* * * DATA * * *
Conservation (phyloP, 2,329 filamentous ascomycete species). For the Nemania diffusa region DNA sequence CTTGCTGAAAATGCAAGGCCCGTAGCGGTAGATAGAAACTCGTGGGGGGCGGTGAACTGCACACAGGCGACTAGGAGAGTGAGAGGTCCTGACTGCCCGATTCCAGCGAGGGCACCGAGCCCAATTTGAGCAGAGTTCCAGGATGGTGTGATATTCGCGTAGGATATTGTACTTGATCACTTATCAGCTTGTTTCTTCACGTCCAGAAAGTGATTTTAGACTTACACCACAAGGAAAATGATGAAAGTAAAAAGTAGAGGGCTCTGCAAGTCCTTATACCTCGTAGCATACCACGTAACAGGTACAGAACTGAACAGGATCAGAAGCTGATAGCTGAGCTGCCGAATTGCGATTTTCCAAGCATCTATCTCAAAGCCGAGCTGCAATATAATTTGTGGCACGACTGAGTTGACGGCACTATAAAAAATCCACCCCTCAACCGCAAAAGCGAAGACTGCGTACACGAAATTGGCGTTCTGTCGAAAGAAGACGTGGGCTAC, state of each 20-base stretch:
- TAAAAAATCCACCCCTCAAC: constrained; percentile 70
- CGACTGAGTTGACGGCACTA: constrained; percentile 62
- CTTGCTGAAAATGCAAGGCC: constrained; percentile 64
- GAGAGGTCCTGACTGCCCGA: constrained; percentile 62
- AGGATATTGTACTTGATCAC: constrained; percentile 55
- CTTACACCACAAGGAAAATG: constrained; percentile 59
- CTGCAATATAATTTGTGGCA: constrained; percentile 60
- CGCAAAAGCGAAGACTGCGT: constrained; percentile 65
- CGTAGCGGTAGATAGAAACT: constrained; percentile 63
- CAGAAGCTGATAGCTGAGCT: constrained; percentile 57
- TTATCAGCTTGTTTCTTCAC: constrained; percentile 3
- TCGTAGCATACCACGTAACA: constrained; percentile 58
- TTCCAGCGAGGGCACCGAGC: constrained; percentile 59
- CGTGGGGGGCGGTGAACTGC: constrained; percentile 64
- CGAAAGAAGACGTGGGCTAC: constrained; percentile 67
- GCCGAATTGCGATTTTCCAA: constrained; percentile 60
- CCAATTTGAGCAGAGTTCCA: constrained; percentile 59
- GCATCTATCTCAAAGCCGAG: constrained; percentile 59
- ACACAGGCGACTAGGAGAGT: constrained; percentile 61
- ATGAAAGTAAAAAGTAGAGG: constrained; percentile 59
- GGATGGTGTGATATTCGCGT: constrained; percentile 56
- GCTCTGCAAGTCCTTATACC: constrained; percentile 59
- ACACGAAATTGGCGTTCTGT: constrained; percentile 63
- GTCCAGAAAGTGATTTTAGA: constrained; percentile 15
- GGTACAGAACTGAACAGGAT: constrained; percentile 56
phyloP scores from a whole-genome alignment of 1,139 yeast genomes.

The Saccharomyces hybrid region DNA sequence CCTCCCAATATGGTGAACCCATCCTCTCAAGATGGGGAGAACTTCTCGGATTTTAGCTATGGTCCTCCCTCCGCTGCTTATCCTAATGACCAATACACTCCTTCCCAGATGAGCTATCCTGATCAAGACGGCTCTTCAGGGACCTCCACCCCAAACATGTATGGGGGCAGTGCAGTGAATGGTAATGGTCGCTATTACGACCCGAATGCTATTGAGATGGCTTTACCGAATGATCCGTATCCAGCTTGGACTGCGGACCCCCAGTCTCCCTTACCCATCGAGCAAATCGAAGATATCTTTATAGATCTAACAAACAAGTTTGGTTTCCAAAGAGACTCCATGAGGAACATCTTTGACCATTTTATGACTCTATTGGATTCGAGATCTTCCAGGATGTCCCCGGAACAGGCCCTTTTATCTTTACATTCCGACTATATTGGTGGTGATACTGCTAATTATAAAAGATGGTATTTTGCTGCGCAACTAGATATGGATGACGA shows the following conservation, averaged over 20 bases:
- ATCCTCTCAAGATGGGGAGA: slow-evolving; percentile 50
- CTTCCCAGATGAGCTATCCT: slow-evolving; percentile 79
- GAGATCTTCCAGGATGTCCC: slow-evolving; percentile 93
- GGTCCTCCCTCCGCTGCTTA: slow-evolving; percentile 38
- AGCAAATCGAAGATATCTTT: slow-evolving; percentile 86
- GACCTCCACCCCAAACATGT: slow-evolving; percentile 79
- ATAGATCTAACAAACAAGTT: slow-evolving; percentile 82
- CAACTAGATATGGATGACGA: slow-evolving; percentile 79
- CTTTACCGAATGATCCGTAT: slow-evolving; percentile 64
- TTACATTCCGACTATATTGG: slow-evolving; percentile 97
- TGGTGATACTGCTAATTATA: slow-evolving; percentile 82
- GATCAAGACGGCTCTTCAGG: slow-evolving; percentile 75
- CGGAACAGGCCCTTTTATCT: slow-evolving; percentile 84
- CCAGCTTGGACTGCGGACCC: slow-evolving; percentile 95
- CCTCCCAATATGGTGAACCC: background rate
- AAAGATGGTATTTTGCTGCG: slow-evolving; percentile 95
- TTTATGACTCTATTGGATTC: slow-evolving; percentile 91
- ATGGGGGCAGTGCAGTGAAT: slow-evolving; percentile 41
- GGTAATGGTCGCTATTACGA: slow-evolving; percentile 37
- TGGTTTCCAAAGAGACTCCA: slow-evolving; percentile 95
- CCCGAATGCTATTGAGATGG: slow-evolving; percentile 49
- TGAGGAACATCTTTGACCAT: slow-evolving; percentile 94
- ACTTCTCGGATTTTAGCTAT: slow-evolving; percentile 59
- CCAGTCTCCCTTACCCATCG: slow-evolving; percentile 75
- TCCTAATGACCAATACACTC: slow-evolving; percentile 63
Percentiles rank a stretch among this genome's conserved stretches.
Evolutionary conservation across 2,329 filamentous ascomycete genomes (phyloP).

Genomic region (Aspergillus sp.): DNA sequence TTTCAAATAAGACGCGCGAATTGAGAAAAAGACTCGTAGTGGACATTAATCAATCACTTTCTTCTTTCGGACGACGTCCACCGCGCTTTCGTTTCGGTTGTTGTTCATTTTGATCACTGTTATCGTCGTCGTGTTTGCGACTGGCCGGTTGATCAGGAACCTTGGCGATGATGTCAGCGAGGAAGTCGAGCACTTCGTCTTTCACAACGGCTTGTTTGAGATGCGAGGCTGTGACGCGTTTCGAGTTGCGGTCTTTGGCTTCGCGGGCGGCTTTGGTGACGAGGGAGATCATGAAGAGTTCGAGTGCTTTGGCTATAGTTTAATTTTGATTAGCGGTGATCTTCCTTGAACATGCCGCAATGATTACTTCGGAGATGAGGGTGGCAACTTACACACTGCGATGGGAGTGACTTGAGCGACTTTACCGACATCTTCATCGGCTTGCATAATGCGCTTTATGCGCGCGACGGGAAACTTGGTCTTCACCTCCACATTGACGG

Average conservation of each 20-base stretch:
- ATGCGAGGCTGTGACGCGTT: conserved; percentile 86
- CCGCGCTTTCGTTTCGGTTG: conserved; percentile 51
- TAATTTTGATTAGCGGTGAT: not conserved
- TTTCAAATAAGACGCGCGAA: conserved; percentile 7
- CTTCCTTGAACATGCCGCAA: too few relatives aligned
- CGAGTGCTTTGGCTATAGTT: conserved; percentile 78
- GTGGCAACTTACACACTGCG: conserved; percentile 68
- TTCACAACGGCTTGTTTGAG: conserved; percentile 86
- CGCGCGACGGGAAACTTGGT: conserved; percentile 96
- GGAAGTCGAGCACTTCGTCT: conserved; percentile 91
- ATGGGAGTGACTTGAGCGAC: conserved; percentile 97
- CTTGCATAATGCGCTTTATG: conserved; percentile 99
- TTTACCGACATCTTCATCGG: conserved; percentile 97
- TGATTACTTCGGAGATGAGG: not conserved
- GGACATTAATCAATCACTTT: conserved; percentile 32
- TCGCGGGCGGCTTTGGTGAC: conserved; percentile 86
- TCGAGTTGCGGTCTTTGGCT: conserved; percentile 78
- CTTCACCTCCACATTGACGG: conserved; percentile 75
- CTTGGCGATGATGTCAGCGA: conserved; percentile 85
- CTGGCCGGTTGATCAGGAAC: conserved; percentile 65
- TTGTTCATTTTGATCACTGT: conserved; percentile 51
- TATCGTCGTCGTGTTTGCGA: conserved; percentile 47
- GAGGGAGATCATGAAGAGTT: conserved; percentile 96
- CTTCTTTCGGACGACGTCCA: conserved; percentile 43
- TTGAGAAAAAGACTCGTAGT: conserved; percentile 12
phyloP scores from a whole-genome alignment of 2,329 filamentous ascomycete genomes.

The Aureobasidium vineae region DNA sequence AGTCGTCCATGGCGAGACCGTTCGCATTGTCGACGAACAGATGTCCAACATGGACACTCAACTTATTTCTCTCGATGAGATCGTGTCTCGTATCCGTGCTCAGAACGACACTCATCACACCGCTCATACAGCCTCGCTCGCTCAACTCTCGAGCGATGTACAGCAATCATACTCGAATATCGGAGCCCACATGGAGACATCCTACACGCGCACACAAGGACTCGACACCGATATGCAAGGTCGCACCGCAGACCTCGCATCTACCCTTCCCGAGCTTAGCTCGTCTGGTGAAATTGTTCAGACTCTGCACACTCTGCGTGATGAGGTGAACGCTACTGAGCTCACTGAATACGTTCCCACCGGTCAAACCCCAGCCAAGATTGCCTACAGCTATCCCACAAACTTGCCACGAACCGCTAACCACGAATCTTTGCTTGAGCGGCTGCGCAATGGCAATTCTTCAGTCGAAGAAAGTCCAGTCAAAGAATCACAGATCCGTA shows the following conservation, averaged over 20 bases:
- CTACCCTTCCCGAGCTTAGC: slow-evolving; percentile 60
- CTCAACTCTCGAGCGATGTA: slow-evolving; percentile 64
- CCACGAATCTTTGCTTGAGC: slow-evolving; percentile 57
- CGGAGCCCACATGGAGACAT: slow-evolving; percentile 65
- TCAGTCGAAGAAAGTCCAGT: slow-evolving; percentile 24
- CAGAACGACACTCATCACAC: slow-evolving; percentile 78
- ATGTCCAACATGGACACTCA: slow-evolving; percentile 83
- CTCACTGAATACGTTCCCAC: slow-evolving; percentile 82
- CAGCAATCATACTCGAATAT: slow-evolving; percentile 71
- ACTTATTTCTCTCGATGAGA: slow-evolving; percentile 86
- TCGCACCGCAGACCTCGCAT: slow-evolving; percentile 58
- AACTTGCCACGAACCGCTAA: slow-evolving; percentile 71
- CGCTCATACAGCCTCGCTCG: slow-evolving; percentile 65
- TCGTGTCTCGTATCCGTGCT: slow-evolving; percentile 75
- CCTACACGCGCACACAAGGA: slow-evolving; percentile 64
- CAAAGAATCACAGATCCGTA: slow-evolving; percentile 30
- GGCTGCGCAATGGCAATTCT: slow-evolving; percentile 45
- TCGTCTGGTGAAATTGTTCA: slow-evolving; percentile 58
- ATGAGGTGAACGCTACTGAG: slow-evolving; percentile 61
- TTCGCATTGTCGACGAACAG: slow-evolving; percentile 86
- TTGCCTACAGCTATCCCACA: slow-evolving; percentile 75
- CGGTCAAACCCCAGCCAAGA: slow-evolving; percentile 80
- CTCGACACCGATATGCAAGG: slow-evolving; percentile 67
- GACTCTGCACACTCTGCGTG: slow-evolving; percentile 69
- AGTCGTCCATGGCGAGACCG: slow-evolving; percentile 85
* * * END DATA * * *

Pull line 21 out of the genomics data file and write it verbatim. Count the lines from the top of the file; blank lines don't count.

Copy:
- ATGAAAGTAAAAAGTAGAGG: constrained; percentile 59